As a fashion brand, if they're listening out there in fashion world and fashion land, oh my gosh you've, y been through this, you've experienced it firsthand, any advice? what do you think is the most important? Is it the circularity like EILEEN FISHER? She's taking clothes back. Is it the supply chain? Where does one begin?

Amy

So as a fashion brand, my recommendation would be to actually try to map your supply chain. Just try to understand not just where things were made, but where did the inputs come from? And once you do that, then you can start to narrow your focus down to where you want to dive in. Do you want to dive into the materials? Do you want to dive into the people? Do you want to dive into the dyes or the carbon? You have to know where things are coming from before you can figure out where to dive in. You can't do it all. And just choosing one place to start is the best thing that you can do.

Carole:

I like the adage: Start where you are and do what you can.

Amy

That's right. That's right. We're going to make ourselves crazy. If we worry about all the things we can't do, just start with one thing. And that's the best thing you can take

Carole:

What lies ahead if you had a magic wand to wave? What lies ahead for you and Impactorum?  

Amy:

Well, for Impactorum we are still very early stage. So, I anticipate that, for 2021 and beyond, I will both continue to host the impact matters webcast, and I'm also starting to have conversations about, um, showing up, with shorter posts on Instagram or possibly Facebook or elsewhere with the intent to continue to raise awareness about what real impact looks like on an individual and a business level. And at the same time to continue to serve clients, whether they are individual clients or business clients who are committed to making lasting change.  They don't have to be apparel; they can be any kind of a business that is thinking and wants to think differently about what its legacy will be in terms of its environmental footprint or its social impact footprint. Once you know, the systems and the processes are really similar, whether you're an apparel company, a book publisher, or some other kind of business.  I'm there to support people to think differently about how to drive impact in their organizations.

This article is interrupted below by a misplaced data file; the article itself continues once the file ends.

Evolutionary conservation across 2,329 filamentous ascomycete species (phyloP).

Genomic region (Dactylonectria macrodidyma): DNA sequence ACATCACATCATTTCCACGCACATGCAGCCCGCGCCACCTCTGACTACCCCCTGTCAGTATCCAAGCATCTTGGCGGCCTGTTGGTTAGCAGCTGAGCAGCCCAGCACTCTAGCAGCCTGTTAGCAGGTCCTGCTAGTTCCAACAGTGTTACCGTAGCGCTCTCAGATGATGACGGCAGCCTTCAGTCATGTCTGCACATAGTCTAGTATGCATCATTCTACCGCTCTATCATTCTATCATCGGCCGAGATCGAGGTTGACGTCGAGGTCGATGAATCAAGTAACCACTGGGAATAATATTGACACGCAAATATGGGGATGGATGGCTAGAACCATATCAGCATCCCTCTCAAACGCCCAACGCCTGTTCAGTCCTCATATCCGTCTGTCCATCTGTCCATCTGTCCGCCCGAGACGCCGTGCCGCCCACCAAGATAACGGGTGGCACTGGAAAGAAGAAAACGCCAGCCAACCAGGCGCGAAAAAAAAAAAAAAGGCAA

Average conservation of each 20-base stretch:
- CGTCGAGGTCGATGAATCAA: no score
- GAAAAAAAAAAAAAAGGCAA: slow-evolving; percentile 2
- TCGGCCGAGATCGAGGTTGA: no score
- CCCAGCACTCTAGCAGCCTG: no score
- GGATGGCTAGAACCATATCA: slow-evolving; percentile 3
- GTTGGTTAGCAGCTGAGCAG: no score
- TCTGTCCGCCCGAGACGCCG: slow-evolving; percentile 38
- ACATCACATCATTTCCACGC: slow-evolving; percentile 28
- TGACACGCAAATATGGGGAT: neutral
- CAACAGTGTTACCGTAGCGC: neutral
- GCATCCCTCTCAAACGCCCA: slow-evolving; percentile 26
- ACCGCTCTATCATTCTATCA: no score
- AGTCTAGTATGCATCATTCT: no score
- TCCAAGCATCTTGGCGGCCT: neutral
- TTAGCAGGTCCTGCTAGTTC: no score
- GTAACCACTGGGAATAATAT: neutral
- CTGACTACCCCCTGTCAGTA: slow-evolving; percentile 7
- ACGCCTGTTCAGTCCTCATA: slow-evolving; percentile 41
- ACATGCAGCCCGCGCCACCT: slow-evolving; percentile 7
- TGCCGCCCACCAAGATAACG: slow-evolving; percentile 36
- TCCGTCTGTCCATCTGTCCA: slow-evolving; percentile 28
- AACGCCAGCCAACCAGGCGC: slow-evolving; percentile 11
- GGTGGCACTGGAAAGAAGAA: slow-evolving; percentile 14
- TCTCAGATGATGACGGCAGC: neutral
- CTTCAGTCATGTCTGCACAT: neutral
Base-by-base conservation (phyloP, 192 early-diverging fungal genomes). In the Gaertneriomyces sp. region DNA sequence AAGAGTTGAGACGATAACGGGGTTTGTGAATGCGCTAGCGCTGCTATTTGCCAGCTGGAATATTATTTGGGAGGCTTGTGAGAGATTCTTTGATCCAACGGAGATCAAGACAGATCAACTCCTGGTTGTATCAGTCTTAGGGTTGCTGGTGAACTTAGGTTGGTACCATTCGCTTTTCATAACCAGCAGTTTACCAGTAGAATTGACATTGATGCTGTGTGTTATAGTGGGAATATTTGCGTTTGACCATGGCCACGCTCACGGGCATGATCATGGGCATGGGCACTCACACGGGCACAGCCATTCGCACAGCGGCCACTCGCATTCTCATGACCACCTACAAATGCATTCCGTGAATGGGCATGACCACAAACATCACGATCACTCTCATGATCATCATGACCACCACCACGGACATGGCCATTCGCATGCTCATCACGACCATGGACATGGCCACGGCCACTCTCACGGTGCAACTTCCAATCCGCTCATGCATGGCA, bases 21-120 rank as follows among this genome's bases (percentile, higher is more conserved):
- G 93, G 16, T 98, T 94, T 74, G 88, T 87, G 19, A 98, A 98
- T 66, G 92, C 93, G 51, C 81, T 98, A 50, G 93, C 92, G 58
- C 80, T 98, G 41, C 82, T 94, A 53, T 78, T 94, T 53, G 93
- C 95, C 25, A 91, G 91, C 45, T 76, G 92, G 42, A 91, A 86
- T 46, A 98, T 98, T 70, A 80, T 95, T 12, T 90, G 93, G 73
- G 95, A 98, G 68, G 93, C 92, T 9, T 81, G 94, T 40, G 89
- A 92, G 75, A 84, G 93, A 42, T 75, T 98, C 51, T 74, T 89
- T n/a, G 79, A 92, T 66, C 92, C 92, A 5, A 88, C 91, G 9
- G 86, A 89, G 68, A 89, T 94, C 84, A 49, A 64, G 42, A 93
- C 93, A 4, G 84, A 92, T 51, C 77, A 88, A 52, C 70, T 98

Carole

It does seem that it all starts there. That was kind of your advice earlier also is just become aware and know the impacts. And is there anything that you see for the future for fashion brands in particular, um, lots of companies going online that weren't before that's for sure.

Amy:

Yeah. The good news is that I'm seeing, increasingly new fashion brands that are starting from day one with a commitment and an intent around doing the right thing. It's not about kind of turning the ship after it's already left the dock. 

Carole:

So, which I would think is much harder. 

Amy:

It is absolutely harder. I mean, there are pluses and minuses to both because even as a small business, when you're first starting out, you don't have the resources usually to do everything you'd like to do, heading in the right way. But, being very thoughtful about their suppliers, being very thoughtful about the materials, being very thoughtful about how much you pay your workers. All of that decisions that can be made early on. And, um, I'm really very inspired to see so many new businesses starting off with these commitments. And I think as they start to grow, that's where new challenges crop up, staying committed to values as you grow your supply chain, as you look for, efficiencies of scale. It changes the equation a little bit, but with every new challenge comes new opportunities. I really do feel that going forward, we're going to continue to see greater attention to the planetary impacts of apparel. And I also think the customers are becoming more aware as well. 10 years ago, customers weren't thinking about these things at all. They really weren't considering where their clothes were coming from. But today they're asking a lot of great questions. We're all doing better. 

Carole:

And how might our listeners find you Amy or contact you?

Amy:

The easiest way is through my website, which is https://www.impactorum.com/ and I'm also on LinkedIn. https://www.linkedin.com/in/amyhall914/

Carole:

Fantastic. Thank you so much for being on Heart Stock Radio. Thank you. 

Amy:

Thanks for having me. 

Carole:

This is Carol Murphy, your host, and thanks for listening to Heart Stock. We shall see you next week. Peace